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Lebanon Leaders Reach Short-term Deal on Fuel Subsidies 

A man rides his bike along the seaside promenade as Beirut remains in darkness during a power outage, Aug. 19, 2021. Lebanon, mired in multiple crises, has faced months of severe fuel shortages.

Lebanese leaders agreed to a short-term compromise to maintain fuel subsidies, the presidency and prime minister's office said Saturday, a move that will trigger more price hikes.

Earlier this month, the central bank said it could no longer support fuel imports at a preferential exchange rate, in what many saw as a de facto end to subsidies.

Widespread panic ensued, with distributors scaling back deliveries until new prices were announced and desperate motorists forming long queues outside gas stations.

At a time when the state electricity supply is almost nonexistent, fuel oil to run backup generators to power homes, businesses and even hospitals has also been in short supply.

On Saturday evening, the presidency announced approval of a "request for the Bank of Lebanon to open a temporary account to cover urgent and exceptional subsidies for fuel."

Up to $225 million would be set aside to subsidize imports of gas, fuel oil and cooking gas until the end of September, it said.

The compromise was struck at a meeting attended by the president, the central bank chief and the caretaker prime minister, as well as the outgoing ministers of finance and energy.

Currency hit hard

Lebanon's currency, the Lebanese pound, is officially pegged at 1,507 to the U.S. dollar, but it has lost more than 90% of its value on the black market.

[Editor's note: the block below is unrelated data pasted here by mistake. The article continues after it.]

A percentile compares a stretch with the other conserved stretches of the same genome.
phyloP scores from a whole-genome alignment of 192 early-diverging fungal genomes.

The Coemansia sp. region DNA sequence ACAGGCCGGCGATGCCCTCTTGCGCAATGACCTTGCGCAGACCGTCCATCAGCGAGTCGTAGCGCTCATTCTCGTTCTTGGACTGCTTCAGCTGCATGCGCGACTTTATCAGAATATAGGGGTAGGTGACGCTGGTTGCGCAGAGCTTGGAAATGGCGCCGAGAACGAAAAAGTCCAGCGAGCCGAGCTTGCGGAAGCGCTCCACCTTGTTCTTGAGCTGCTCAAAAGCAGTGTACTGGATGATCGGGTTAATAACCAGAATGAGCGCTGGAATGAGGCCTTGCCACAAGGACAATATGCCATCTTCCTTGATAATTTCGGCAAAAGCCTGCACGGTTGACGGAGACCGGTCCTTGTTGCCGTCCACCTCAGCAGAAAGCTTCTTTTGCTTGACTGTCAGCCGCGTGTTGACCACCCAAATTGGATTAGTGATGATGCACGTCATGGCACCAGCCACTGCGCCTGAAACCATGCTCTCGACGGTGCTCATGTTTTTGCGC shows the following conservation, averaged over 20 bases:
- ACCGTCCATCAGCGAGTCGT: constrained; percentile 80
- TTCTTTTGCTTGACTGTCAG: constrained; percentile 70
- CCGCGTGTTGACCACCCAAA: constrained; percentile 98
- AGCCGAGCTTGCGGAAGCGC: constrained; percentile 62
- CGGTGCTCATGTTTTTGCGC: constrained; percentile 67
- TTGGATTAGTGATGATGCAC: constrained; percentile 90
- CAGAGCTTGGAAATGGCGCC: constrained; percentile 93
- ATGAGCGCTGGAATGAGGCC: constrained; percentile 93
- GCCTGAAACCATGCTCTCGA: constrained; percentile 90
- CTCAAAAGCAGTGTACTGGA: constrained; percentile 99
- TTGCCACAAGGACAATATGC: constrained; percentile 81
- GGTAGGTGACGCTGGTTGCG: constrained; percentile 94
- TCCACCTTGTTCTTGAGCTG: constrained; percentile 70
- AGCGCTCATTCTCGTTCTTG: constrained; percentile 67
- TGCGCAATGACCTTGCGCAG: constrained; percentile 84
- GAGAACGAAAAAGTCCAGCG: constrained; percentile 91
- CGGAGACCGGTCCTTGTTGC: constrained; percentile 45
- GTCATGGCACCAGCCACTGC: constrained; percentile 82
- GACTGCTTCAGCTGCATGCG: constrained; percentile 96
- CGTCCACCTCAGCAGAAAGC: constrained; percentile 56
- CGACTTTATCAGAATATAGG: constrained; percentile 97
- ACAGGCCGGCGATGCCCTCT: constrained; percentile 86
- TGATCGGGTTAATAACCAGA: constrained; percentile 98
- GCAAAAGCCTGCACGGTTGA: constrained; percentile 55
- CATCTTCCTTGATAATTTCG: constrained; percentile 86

The central bank previously provided fuel importers with dollars at an intermediate exchange rate of 3,900 pounds to the dollar, and fuel prices were fixed by the energy ministry based on this rate.

The Bank of Lebanon would now ensure the ministry could set prices based on an exchange rate of 8,000 pounds to the dollar, the presidency and the prime minister's office said, signaling a new increase in the price of petrol and fuel oil.

Lebanese officials have blamed the fuel crisis on hoarding by distributors seeking to sell at higher prices, as well as smuggling to war-torn Syria.

Lebanese economist Nassib Ghobril said the agreement was a compromise that sought to allow fuel importers to release more stock and reduce shortages.

"But it will not solve the problem," the chief economist at the Byblos Bank Group said.

"The solution is to lift subsidies completely. That would lead to the disappearance of these long lines at the gas stations, and discourage smuggling," he said.

Crackdown on hoarding, smuggling

In recent days, the army has forced filling stations hoarding petrol to sell it, and security forces have cracked down on smuggling.

Saturday's decision came a week after a fuel tank blast killed more than 30 people clamoring for petrol in northern Lebanon.

Lebanon is mired in what the World Bank has described as one of the world's worst economic crises since the 1850s. More than three-quarters of its population now lives in poverty.

The U.N. children's agency earlier on Saturday warned power cuts were also impeding access to safe water.

"More than four million people across Lebanon … face the prospect of critical water shortages or being completely cut off from safe water supply in the coming days," UNICEF said in a statement.

"UNICEF is calling for the urgent restoration of the power supply — the only solution to keep water services running."

The government stepped down a year ago after a massive blast in Beirut port that killed more than 214 people, but it has stayed on in a caretaker capacity amid deadlock over a replacement lineup.